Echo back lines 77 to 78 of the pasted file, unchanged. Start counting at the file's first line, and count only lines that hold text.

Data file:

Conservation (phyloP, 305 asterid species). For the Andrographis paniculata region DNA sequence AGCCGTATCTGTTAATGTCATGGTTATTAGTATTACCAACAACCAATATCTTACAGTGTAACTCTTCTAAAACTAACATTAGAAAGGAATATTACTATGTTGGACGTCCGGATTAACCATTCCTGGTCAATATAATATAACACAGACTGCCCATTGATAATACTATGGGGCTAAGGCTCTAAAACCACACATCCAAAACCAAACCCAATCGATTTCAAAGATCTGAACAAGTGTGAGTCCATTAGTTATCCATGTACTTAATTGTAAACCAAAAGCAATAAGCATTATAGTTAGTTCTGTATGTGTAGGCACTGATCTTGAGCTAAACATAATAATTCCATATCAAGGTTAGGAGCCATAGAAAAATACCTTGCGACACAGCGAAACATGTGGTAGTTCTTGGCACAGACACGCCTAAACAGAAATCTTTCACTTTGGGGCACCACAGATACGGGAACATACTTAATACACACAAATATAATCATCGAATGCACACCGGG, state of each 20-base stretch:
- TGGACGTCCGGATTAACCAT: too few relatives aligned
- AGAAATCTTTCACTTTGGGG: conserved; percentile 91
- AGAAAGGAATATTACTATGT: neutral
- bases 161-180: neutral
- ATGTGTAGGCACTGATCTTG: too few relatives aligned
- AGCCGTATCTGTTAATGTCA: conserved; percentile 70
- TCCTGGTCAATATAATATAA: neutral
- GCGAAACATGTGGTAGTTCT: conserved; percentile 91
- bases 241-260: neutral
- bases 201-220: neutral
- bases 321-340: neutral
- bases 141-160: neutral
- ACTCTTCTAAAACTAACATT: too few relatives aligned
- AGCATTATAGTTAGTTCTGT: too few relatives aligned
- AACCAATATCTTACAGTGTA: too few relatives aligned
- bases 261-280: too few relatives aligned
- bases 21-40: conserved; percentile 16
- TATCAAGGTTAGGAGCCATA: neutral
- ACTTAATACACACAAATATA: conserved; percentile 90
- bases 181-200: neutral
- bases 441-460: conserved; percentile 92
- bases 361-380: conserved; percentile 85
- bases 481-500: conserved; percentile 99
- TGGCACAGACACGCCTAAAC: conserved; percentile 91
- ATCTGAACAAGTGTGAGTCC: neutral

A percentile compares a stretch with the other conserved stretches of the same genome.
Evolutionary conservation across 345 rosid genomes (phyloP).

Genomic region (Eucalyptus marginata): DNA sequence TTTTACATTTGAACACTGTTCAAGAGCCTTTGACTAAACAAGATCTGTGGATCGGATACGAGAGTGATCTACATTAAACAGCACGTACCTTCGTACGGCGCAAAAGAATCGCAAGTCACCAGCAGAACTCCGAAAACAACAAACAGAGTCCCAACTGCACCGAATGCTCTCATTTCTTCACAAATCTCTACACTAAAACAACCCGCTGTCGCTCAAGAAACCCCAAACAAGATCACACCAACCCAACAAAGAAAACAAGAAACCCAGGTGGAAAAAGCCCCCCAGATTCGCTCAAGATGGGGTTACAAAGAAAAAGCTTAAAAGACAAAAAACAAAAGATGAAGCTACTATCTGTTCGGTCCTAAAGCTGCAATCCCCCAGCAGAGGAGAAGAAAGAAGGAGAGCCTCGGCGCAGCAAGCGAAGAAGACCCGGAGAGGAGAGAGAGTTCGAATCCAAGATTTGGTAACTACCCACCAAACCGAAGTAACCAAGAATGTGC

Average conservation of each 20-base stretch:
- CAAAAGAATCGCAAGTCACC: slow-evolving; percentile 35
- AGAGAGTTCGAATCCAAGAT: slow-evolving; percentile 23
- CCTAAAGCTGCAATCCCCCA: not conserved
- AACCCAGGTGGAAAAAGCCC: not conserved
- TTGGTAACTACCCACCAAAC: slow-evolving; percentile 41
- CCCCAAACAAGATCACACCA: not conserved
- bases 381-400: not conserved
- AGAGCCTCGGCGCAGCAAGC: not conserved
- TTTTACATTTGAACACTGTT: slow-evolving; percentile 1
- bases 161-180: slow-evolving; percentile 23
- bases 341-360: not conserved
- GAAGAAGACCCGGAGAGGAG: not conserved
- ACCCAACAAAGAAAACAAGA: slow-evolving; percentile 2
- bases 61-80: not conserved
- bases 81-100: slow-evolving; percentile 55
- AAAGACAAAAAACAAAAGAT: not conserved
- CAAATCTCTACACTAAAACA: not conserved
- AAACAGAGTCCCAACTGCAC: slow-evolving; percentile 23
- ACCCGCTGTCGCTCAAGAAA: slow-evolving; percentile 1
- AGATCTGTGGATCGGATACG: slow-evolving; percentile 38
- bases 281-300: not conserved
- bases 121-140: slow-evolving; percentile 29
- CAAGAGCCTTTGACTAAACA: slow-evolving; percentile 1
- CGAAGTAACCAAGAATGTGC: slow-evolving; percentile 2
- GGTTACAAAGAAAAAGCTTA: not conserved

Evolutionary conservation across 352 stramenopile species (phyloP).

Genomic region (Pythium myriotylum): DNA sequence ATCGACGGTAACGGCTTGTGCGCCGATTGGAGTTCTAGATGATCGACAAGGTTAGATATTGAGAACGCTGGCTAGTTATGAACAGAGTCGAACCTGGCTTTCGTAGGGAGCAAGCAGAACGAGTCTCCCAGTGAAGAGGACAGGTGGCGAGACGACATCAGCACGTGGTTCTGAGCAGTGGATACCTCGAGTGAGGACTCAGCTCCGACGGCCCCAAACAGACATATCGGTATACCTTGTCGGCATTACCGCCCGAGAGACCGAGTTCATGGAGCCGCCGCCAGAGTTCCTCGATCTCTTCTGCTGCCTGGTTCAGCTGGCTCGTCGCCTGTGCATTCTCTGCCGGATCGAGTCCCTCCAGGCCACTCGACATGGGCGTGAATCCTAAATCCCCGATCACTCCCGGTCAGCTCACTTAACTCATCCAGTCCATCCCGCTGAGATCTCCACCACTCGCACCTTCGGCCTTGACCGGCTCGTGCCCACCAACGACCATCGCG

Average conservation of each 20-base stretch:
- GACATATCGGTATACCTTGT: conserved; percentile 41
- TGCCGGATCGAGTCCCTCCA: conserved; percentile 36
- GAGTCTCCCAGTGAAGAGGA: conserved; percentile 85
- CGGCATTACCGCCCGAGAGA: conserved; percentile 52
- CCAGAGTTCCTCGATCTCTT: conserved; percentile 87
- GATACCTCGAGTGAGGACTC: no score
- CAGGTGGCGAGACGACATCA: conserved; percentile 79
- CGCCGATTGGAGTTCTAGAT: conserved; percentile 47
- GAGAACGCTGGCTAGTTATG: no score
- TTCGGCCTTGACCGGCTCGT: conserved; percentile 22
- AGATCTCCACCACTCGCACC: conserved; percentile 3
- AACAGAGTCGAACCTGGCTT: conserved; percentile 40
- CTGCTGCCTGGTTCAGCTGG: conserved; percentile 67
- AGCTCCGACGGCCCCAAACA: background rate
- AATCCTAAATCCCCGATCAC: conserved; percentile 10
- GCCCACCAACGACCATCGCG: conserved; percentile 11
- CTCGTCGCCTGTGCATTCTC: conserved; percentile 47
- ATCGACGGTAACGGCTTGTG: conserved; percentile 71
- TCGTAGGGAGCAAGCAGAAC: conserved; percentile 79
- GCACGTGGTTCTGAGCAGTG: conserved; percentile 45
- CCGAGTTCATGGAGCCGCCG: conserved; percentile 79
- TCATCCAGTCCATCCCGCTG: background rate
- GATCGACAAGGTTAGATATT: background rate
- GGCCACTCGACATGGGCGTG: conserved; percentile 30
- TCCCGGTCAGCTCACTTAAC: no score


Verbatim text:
- TCGTAGGGAGCAAGCAGAAC: conserved; percentile 79
- GCACGTGGTTCTGAGCAGTG: conserved; percentile 45